Homily, July 9 2023, CHS Vashon, The Rev Evan G. Clendenin
We don’t always know, see, what we are doing, how we are behaving. So, it can be helpful when someone with the wisdom to do so can gently enough hold up a mirror of wisdom, even divine wisdom, to help us know, see better what we are doing, who we are, and who we are in God. This is what Jesus does for us, and doing so invites us into the life of wisdom, the life of peace making and compassion building, the life of his yoke that is easy and light.
Jesus does so in many ways. One of them is parables. He was a person who paid attention to things like plants and seeds and soil, and birds, and also businesses and their managers and employees, and widows, and housekeepers sweeping, farmers, and more. He paid attention to everyday life and saw the wisdom, the practical divine wisdom calling out there. Not problems to be solved intellectually-a reality to be lived with more and more of our whole being. Wisdom for what each of us face.
And we can gather from the reading today, that he paid attention to children at play. He noticed the games they played, saw them playing in the marketplace, in the streets. Not on municipally sanctioned, safety approved, playgrounds. But here amidst where they’re caretaking adults haggled and negotiated and traded, argued and stole and befriended, and worked. Maybe there where they were working too, making things, carrying things, working. Jesus noticed them playing. It’s just worth not skipping over all the aspects of human daily living that Jesus paid attention to and found wisdom calling out from within.
So, when some learned sorts express their hostility to Jesus and John the Baptist, he has a ready image with which to administer a gentle shock to them. You guys-so smart, so serious, all those good reasons-you’re like kids playing that game in the street, where they call out to each other and reject each other. God called you thru someone devoted to fasting and discipline and religious effort-you called him a holy roller. God called out to you in someone who joined in the everyday needs of eating and drinking and companionship, and all those people who got by each day working in marketplace and its various shops and back alleys. You called him druggie. So, what is it you want? A good question to come back to now and again.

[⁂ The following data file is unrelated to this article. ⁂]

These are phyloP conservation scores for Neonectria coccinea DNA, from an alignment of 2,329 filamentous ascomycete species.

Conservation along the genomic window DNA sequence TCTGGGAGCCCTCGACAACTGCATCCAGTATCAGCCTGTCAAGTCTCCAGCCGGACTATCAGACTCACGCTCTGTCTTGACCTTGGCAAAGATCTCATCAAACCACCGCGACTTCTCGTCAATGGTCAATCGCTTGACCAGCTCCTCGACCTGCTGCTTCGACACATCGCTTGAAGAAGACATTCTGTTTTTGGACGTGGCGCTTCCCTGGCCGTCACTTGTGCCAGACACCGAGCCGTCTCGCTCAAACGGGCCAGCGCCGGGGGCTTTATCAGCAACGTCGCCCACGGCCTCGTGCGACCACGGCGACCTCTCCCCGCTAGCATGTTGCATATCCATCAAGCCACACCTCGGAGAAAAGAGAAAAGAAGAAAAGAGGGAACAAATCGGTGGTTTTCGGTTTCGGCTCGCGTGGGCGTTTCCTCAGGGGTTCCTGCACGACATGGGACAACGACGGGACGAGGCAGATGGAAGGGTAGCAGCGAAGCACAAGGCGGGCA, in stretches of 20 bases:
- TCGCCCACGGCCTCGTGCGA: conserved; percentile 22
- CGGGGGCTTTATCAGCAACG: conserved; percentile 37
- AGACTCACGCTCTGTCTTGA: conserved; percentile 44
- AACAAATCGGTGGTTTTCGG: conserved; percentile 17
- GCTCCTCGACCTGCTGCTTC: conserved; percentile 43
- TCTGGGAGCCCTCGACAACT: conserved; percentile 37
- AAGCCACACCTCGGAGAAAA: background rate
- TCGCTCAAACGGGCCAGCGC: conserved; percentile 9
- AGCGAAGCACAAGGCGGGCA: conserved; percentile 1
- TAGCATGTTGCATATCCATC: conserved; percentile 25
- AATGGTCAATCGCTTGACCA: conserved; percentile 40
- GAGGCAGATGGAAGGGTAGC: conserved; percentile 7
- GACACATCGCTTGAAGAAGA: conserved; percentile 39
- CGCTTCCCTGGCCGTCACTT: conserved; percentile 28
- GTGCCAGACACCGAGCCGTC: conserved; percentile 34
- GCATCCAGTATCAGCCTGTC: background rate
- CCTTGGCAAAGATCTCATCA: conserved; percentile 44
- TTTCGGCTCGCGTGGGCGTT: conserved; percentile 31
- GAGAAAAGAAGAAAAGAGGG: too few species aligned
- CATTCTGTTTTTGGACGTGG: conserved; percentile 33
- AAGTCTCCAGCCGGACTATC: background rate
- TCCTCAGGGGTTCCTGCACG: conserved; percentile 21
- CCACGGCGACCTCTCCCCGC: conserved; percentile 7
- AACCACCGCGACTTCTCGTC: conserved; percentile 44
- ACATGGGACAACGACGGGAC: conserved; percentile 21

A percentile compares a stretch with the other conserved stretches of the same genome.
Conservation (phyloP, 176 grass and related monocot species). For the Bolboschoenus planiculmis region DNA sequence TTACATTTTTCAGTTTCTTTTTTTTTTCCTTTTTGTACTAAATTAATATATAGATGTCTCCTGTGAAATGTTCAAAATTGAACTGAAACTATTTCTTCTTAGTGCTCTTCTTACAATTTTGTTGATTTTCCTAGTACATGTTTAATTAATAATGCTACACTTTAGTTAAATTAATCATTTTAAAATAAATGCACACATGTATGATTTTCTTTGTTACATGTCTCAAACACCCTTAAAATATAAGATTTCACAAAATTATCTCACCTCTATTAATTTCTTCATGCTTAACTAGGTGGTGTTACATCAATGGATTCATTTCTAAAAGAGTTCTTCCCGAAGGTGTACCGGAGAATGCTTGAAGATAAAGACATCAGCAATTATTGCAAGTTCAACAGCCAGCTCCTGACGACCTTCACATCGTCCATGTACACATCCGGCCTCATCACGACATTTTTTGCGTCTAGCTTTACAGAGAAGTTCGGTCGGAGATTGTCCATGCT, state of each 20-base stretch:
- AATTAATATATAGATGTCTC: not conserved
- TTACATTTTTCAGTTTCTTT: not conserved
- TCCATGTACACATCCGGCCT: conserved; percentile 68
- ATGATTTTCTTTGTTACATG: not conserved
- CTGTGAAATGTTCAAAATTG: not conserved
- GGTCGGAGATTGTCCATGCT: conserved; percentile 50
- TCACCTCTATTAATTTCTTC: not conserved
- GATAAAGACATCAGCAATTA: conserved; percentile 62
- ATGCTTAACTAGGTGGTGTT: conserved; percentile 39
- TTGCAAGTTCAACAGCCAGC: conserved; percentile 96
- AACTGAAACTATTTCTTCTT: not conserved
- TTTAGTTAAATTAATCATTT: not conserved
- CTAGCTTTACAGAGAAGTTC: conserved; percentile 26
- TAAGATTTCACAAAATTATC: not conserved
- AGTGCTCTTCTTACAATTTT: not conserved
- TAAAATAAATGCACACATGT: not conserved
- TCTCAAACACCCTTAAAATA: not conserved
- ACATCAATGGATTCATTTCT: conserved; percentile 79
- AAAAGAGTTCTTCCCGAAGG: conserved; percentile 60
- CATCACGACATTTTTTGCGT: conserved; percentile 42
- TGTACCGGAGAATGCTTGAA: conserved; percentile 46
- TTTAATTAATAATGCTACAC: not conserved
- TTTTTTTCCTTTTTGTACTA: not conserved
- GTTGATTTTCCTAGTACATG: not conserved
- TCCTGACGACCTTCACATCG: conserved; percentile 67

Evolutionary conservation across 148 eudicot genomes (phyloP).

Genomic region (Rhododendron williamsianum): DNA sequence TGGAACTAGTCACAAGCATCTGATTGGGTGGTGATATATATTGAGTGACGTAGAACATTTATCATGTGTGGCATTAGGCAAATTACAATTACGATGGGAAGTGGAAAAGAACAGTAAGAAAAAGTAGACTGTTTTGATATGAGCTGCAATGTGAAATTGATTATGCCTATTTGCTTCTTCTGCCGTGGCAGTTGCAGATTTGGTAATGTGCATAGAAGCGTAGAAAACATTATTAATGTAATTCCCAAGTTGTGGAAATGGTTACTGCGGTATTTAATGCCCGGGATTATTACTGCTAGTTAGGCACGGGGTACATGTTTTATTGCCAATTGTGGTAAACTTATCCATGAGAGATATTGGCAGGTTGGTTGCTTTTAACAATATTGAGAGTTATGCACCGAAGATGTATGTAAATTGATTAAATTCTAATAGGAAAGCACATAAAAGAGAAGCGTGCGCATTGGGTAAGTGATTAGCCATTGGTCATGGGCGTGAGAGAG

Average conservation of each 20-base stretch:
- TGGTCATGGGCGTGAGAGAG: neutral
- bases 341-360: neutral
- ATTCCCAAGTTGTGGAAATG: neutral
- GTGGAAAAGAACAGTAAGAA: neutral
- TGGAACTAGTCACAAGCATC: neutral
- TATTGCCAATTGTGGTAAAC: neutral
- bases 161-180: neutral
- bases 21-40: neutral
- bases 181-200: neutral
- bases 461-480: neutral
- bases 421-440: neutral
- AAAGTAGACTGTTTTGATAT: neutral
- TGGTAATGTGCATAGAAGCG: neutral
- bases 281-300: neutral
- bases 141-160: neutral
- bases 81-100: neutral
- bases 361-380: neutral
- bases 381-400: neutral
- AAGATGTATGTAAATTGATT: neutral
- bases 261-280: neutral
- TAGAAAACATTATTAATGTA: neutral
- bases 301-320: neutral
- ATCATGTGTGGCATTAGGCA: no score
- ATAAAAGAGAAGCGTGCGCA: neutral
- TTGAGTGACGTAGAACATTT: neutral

Jesus pays attention to all kinds of things and can transmit us into their wisdom. We call them parables, but they are Jesus’ way of pulling us into the reality of life with God. They are not problems to be solved or explained. They are the reality of the kingdom drawn near, wisdom calling out to us in the streets. They are Jesus’ invitation to an easier, gentler, peace-making, compassion-building way of life. An easy yoke. We find reasons, good reasons, grown up, conservative and liberal reasons, to not receive this wisdom way. But Jesus calls, calls each one of us in the midst of our own unique muddle, into wisdom, into healing and holiness and sanctification.
Jesus is calling us into the life of divine wisdom, the life of his easy yoke. It will speak to us where we are. It is speaking to us. It is speaking to our muddles. To the things we can’t quite let go of, or the things we can quite get hold of. It is inviting us to install a rail along the steps, or call that friend, or sort out the check-register, or the kitchen table. Or think back to our own parents or teachers or elders with gratitude, and if not gratitude, maybe with compassion for the muddles they themselves were born into, or the heavy yokes on them as we grew up. Maybe to remember that they once played in the streets or fell head over heels for someone. Or remember yourself with compassion, think about what you want, that one thing necessary for today, and what, or who, might help you receive it.